Saturday, March 22, 2003

 

Women speak for peace above the din of war  

by Michelle Landsberg, Toronto Star, March 22 2003

Six days ago, on the brink of plunging the world into war, George W. Bush emerged from his Azores summit meeting with Britain, Spain and Portugal and announced: "We have concluded that tomorrow is a moment of truth for the world." How magisterial, how godlike, how far beyond correction, reproach or persuasion: "We have concluded."

If you, like me, choked on the supreme arrogance of those words, perhaps you, too, are ready to question the structures of this world that lead inexorably, again and again, to spilled blood, burnt human flesh, whirlwinds of destruction. One of those structures is the international arms trade. Sum it up this way, in the words of a current joke: "We know the Iraqis have weapons of mass destruction," said the American official. "We know because we have the receipts."

Another of those structures is male supremacy. A mere two years ago, the United Nations Security Council took an unprecedented stand on women's exclusion from world power. In Resolution 1325, it called on all nations to include women at the highest levels of decision-making, especially in peace negotiations. And it insisted on an end to the impunity enjoyed by warriors who rape and torture women and children in the course of combat.

Only in the past decade has the world begun to tally up the suffering of women in war. Now, everyone from the International Red Cross to the United Nations Fund for Women is documenting the cascading horrors: millions raped and left mutilated, homeless and starving; tens of thousands of unwanted infants born from rape; hundreds of thousands of impoverished women and girls trafficked in an escalating global sex trade; an inexorable spread of domestic violence as demobilized soldiers bring their wounds, their rage and their weapons home with them.

It's not that women are born more peace-oriented than men. A quick glance at the clique of right-wing women who enjoy favour in conservative times should disabuse you of that illusion. No, it's a question of circumstance. Shoved to the sidelines of power, the majority of women have the luxury of looking at the world from a different perspective.Having the guts to defy the dominant power can carry bitter-sweet rewards.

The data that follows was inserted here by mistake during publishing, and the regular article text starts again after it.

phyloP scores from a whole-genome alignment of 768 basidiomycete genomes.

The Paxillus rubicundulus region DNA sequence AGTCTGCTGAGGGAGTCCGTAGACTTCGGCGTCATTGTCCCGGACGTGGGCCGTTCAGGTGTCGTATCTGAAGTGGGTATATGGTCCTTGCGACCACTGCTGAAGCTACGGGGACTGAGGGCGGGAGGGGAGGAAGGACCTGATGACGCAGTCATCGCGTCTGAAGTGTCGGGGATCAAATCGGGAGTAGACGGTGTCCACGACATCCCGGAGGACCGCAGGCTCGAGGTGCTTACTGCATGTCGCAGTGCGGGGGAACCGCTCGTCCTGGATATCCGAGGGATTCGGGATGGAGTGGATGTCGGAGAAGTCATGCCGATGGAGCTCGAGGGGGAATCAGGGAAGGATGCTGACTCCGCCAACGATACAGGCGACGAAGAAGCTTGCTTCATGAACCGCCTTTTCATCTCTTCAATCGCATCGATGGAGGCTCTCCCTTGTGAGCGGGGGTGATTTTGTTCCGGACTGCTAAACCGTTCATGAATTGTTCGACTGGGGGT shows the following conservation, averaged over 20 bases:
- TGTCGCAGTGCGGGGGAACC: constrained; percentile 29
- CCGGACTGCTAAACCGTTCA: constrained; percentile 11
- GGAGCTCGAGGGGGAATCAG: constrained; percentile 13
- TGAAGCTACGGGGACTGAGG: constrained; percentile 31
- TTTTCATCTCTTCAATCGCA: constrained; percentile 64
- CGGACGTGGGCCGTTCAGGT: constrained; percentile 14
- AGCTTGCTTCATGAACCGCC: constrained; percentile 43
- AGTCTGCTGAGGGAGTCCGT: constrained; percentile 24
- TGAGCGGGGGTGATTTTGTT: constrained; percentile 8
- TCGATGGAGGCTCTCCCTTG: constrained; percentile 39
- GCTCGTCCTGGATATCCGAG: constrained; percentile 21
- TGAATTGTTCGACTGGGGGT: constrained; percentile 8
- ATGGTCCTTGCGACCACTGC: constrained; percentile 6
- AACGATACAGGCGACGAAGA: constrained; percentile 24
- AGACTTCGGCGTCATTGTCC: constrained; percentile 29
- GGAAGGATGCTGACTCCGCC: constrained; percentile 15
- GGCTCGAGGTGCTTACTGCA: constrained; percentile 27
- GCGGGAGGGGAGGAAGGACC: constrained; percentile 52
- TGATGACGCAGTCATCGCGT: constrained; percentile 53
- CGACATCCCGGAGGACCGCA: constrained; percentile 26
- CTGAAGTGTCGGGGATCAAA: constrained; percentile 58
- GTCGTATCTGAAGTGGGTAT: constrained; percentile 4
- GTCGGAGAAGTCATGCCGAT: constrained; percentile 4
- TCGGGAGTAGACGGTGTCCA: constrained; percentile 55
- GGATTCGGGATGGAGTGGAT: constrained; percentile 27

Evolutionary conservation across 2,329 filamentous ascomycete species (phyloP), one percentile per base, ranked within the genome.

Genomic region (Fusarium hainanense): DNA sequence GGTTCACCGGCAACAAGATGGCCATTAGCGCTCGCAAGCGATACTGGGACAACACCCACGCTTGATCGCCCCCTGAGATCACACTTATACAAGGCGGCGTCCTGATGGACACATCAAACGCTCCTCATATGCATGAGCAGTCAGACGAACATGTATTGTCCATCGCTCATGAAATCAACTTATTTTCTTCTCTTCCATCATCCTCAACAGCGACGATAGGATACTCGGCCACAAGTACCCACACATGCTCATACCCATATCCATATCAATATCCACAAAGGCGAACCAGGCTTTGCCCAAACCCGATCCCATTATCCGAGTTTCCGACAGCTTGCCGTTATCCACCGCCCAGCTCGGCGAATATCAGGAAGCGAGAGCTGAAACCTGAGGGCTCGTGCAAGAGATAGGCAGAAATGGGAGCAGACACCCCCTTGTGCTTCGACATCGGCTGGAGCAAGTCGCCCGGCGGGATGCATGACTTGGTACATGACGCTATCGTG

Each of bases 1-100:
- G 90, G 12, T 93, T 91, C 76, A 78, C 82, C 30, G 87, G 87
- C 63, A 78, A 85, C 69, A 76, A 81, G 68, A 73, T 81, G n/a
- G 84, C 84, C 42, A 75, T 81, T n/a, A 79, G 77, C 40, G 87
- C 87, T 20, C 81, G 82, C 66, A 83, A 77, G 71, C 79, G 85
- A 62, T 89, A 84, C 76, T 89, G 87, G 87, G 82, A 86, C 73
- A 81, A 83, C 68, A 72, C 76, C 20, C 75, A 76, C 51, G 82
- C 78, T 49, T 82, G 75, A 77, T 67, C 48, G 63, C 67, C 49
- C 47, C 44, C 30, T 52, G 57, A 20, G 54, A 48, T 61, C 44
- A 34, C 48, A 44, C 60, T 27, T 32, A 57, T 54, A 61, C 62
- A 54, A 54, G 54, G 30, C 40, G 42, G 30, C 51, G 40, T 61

In Jerusalem, where Israeli women who call themselves Women in Black have demonstrated against the occupation every week for the past 14 years, their silent and implacable confrontation has flushed their opponents' bigotry into the open. According to the Women in Black leaders, Israeli men who are antagonistic to the peace demonstrations hurl insults and taunts that are almost always sexual.

"Go sleep with Arafat!"

"You whores!"

Or, in a traditional domineering mode: "Go home and cook Sabbath dinner!"

It's as though these men are maddened by the sight of women stepping outside their prescribed roles as sexual objects and household servants, and are determined to humiliate them back to their corners.

So: Just standing up for peace is evidently a radical, destabilizing act.

Last month, an EKOS poll found that 81 per cent of Canadian women (compared to 66 per cent of men) opposed a war waged without U.N. support. Today, despite the deafening drumbeat of war propaganda, an IPSOS-Reid poll puts that figure at a stubborn 68 per cent of women.

Whichever figure is closer to correct, it's clear that a majority of Canadian women are against this war, and it's also clear that women, more so than men, are voiceless in the corridors of power. Obviously, the U.N. Security Council had no more success in evening up the gender balance than it did in staying the hands of Bush and Tony Blair.

How can women make their voices heard? That's the urgent question posed most sharply by young women who have been brought up as equal members of society, and yet now must stand by while phalanx upon phalanx of exclusively male rulers decide the world's fate.

In honour of its tenth anniversary, The Linden School (for primary and secondary schoolgirls) will present an open meeting on how to take action for peace. They've assembled an impressive roster of speakers and panellists, including Adeena Niazi, Judy Rebick, Sally Armstrong (I'll be introducing her) , Dr. Carolyn Bennett MP, and Sarah Shteir, a Linden graduate who works in New York for the Women's International League for Peace and Freedom.

The free public meeting is at OISE auditorium, 252 Bloor St. W., from 7 p.m. to 10 p.m. on March 31. Its theme: "Including women's voices at peace-tables worldwide." (Toronto)

We have to keep acting as though that goal is within our reach; some day, it
will be true.

Michele Landsberg's column usually appears in The Star Saturday and Sunday.
Her e-mail address is [email protected]
from www.thestar.com